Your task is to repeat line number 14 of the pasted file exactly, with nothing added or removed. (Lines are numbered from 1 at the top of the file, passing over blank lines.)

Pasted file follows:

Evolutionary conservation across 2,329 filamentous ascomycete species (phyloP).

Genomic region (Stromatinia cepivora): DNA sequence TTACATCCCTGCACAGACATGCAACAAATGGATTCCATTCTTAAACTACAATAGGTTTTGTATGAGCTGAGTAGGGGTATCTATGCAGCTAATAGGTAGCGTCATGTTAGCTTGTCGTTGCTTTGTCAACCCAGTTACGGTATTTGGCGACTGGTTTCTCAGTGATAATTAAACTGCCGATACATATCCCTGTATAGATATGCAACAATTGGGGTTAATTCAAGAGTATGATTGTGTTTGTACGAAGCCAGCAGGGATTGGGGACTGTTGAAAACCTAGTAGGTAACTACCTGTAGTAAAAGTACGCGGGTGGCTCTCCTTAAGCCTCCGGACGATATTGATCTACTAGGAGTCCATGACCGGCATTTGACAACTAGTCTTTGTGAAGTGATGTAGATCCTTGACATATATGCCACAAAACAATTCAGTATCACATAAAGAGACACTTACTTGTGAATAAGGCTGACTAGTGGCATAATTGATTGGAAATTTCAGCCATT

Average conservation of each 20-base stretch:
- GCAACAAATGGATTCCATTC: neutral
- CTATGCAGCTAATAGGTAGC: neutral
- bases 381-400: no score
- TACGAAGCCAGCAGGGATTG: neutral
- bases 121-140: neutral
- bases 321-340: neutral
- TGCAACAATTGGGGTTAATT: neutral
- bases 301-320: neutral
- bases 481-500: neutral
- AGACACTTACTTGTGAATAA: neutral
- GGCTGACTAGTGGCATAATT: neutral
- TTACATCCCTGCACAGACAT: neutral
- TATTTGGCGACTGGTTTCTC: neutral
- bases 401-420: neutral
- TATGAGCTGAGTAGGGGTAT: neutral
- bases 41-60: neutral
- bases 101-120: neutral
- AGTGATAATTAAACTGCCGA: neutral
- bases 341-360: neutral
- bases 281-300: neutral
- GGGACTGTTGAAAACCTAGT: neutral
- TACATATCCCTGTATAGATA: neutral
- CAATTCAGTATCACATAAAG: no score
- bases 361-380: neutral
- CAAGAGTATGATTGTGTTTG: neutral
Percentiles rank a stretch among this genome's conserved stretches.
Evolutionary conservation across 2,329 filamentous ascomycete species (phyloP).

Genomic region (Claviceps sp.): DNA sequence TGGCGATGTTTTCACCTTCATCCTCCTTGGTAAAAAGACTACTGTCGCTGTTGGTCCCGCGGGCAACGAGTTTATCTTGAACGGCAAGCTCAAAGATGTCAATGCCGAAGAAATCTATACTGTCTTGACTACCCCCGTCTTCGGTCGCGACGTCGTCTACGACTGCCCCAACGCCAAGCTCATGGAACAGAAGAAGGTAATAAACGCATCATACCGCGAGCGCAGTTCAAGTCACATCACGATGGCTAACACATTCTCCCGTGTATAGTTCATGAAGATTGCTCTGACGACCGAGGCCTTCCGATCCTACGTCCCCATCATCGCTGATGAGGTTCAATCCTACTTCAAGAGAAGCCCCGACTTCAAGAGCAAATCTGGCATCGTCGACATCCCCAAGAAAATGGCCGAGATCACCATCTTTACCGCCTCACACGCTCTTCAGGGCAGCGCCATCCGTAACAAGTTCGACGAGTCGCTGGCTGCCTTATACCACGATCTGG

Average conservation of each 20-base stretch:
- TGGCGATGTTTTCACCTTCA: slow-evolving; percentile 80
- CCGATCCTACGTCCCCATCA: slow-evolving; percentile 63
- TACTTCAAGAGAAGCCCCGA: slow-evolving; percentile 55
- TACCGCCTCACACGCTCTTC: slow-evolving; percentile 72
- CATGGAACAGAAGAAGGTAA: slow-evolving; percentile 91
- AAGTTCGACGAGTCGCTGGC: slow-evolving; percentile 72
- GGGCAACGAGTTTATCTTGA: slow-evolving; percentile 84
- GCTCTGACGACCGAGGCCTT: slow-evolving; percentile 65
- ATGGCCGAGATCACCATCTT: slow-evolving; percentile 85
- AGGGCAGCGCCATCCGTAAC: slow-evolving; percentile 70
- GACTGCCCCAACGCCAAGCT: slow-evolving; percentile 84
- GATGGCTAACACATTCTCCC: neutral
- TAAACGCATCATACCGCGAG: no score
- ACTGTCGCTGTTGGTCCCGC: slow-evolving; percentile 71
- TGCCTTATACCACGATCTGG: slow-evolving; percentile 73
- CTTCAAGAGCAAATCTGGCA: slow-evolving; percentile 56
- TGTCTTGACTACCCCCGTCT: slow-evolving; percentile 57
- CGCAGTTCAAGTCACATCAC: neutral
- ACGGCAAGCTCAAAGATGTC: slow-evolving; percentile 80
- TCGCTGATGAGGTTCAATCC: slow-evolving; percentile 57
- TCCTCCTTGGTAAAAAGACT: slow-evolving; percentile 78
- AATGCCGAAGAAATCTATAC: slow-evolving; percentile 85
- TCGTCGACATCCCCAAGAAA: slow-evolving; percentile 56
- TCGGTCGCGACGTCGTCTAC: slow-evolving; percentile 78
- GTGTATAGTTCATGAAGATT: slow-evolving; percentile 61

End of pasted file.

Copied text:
- GGCTGACTAGTGGCATAATT: neutral